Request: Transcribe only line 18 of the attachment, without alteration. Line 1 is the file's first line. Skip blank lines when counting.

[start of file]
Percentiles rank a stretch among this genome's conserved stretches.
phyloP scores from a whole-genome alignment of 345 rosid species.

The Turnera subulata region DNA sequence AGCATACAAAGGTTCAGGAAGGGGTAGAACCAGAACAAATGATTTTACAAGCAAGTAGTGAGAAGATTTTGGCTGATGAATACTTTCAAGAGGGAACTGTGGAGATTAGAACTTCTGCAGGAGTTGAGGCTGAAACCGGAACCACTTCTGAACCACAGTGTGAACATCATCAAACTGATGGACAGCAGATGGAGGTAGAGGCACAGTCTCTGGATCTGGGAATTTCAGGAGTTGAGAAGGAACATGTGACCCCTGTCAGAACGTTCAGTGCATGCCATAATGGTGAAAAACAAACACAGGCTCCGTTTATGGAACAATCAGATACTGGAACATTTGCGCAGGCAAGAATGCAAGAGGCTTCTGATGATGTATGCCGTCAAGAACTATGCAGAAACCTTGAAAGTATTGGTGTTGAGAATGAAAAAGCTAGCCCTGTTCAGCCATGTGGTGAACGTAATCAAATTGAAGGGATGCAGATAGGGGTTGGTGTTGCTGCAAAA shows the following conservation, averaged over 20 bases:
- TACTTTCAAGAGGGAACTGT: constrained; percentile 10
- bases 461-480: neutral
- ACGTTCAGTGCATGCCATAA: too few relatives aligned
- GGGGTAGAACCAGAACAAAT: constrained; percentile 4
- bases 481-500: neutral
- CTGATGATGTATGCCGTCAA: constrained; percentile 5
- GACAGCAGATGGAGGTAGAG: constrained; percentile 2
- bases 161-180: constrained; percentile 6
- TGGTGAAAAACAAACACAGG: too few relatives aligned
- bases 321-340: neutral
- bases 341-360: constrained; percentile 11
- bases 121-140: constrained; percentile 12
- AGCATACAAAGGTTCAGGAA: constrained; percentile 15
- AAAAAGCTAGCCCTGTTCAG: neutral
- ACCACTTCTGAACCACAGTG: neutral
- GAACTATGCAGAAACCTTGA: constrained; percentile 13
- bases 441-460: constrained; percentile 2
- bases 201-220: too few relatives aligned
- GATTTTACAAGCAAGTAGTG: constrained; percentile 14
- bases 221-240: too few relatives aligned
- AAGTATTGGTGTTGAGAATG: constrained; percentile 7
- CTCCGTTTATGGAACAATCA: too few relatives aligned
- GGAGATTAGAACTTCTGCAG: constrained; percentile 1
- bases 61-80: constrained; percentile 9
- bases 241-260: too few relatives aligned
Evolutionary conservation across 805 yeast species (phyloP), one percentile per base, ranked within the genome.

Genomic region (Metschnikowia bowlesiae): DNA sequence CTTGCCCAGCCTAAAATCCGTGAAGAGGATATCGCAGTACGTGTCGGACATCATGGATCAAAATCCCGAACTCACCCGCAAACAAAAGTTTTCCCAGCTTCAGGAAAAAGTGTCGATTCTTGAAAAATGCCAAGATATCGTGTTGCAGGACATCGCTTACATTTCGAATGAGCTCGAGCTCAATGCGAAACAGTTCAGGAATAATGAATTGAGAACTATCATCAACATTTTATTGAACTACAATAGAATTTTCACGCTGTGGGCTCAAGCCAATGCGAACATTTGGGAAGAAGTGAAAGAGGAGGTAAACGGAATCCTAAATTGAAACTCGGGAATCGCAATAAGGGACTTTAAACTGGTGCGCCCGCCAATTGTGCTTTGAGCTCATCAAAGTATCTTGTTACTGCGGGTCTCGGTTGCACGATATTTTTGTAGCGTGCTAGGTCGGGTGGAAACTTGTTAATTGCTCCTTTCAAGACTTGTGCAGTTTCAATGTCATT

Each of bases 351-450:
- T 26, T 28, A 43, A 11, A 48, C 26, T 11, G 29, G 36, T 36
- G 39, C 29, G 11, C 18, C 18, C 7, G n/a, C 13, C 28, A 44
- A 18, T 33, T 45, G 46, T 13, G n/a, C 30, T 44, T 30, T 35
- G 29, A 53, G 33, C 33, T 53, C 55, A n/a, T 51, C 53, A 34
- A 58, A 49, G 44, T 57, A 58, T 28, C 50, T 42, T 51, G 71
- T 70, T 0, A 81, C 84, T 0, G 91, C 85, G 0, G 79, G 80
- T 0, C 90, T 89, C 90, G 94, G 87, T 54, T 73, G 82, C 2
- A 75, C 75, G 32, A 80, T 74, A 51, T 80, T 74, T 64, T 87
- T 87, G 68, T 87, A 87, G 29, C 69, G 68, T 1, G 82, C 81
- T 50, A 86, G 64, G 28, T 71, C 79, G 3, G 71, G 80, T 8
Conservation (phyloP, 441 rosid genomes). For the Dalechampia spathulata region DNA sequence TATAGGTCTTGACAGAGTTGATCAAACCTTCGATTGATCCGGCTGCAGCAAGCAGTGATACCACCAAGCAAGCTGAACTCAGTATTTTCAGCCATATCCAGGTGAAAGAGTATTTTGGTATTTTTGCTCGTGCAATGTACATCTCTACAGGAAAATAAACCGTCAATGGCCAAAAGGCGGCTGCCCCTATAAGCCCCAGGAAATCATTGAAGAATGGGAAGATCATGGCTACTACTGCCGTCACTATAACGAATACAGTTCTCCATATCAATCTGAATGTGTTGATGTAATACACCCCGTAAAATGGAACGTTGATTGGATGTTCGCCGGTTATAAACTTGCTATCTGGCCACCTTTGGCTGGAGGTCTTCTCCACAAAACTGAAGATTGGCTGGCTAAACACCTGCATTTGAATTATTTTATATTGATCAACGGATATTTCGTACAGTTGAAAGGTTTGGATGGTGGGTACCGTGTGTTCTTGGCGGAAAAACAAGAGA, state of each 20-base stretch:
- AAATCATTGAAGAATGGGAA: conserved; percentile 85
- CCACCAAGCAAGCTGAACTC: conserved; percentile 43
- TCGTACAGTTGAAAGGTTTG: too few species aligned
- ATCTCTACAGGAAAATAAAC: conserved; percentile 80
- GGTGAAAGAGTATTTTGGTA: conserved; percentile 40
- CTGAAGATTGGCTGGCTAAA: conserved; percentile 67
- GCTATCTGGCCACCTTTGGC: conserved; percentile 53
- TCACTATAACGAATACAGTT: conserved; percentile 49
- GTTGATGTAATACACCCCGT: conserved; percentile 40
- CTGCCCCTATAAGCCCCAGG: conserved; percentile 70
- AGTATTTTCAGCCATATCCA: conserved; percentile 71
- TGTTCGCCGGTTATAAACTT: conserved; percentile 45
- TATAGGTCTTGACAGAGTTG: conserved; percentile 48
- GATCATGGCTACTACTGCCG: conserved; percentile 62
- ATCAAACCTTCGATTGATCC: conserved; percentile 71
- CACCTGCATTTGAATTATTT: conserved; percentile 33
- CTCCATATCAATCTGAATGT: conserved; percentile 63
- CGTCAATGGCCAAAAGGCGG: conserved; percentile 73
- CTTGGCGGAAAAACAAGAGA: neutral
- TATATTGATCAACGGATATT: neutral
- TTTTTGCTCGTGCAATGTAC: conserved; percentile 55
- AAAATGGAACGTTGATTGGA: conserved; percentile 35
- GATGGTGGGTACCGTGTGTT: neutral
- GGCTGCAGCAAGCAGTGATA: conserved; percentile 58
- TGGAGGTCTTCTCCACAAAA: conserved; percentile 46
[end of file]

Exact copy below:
- ACCACTTCTGAACCACAGTG: neutral